The case was also commemorated, while it was still ongoing, by street ballads—musical narratives set to the tune of popular songs. H. Such, a printer and publisher in Southwark, issued a ballad entitled "Murder and Mutilation of an Old Lady near Barnes" shortly after Kate Webster had been arrested, set to the tune of "Just Before the Battle, Mother", a popular song of the American Civil War. At the end of the trial Such issued another ballad, set to the tune of "Driven from Home", announcing:

The terrible crime at Richmond at last,
On Catherine Webster now has been cast,
Tried and found guilty she is sentenced to die.
From the strong hand of justice she cannot fly.
She has tried all excuses but of no avail,
About this and murder she's told many tales,
She has tried to throw blame on others as well,
But with all her cunning at last she has fell.

Webster herself was characterised as malicious, reckless and wilfully evil. Commentators saw her crime as both gruesome and scandalous. Servants were expected to be deferential; her act of extreme violence towards her employer was deeply disquieting. At the time, about 40% of the female labour force was employed as domestic servants for a very wide range of society, from the wealthiest to respectable working-class families. Servants and employers lived and worked in close proximity, and the honesty and orderliness of servants was a constant cause of concern. Servants were very poorly paid and larceny was an ever-present temptation. Had Webster succeeded in completing the deal with John Church to sell Thomas' furniture, she stood to gain the equivalent of two to three years' worth of wages.

Another cause of revulsion against Webster was her attempt to impersonate Thomas. She had managed to perpetrate the impersonation for two weeks, implying that middle-class identity amounted to little more than cultivating the right demeanour and having the appropriate clothes and possessions, whether or not they had been earned. John Church, the publican whom Webster had attempted to implicate, was himself a former servant who had risen to lower middle-class status and earned a measure of prosperity and effective management of his pub. His commitment to bettering himself through hard work was in keeping with the ethic of the time. Webster, in contrast, had simply stolen her briefly-held middle-class identity.

Perhaps most disturbingly for many Victorians, Webster was seen as having violated the expected norms of femininity. Victorian ideals saw women as moral, passive and physically weak or restrained. Webster was seen as quite the opposite and was described in lurid ways that emphasised her lack of femininity. Elliott O'Donnell, writing in his introduction to the trial transcript, described Webster as "not merely savage, savage and shocking... but the grimmest of grim personalities, a character so uniquely sinister and barbaric as to be hardly human". The newspapers described her as "gaunt, repellent, and trampish-looking", though the reporter for The Penny Illustrated Paper and Illustrated Times commented that she was "not so ill-favoured as she has been described."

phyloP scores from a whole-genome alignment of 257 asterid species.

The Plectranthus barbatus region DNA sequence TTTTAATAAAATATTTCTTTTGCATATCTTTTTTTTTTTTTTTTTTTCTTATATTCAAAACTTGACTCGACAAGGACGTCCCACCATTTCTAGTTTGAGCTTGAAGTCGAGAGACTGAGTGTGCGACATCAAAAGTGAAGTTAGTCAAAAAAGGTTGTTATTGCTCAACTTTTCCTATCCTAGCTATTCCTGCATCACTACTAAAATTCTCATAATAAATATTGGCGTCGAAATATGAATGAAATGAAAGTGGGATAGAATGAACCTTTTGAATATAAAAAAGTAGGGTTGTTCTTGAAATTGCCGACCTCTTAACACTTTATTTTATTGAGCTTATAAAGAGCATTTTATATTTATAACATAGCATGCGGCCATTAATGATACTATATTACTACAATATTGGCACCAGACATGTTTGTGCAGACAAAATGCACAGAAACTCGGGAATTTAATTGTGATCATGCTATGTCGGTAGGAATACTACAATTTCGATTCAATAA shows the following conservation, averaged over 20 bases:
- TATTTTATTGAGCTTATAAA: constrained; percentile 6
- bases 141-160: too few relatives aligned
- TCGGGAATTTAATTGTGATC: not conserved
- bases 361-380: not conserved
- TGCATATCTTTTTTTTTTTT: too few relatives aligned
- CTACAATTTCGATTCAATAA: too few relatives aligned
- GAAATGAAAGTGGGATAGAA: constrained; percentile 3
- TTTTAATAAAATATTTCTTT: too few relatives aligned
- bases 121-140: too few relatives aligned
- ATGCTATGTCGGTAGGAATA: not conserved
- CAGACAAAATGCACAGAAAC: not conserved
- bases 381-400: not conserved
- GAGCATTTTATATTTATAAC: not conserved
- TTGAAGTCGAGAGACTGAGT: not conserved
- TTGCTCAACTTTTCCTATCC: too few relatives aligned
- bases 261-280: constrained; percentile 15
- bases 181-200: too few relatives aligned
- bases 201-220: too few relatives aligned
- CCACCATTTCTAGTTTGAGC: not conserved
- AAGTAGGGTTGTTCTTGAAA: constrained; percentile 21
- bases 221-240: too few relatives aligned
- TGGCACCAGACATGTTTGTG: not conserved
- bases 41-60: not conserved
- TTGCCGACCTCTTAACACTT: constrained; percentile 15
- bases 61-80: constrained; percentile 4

Webster's appearance and behaviour were seen as key signs of her inherently criminal nature. Crimes were thought to be committed by a social "residuum" at the bottom of society who occupied themselves as "habitual criminals", choosing to live a lifestyle of drink and theft rather than improving themselves through thrift and hard work. Her strong build, partly a result of the hard physical labour that was her livelihood, ran counter to the largely middle-class notion that women were meant to be physically frail. Some commentators saw her facial features as indicative of criminality; O'Donnell commented upon her "obliquely set eyes", which he declared "are not infrequently found in homicides ... this peculiarity, which I consider was sufficient in itself, as one of nature's danger signals, to have warned people to steer clear of her".

Webster's behaviour in court and her sexual history also counted against her. She was widely described by reporters as "calm" and "stolid" in facing the court and only cried once during the trial, when her son was mentioned. This contradicted the expectation that "properly feminine" women should be penitent and emotional in such a situation. Her succession of male friends, one of whom had fathered her child outside wedlock, suggested promiscuous female sexuality—again, strongly counter to expected norms of behaviour.

During her trial she attempted unsuccessfully to evoke sympathy by blaming Strong, the father of her child, for leading her astray: "I formed an intimate acquaintance with one who should have protected me and was led away by evil associates and bad companions." This claim played on social expectations that women's moral sense was inextricably linked with sexual chastity—"falling" sexually would lead to other forms of "ruin"—and that men who had sexual relations with women acquired social obligations that they were expected to fulfil.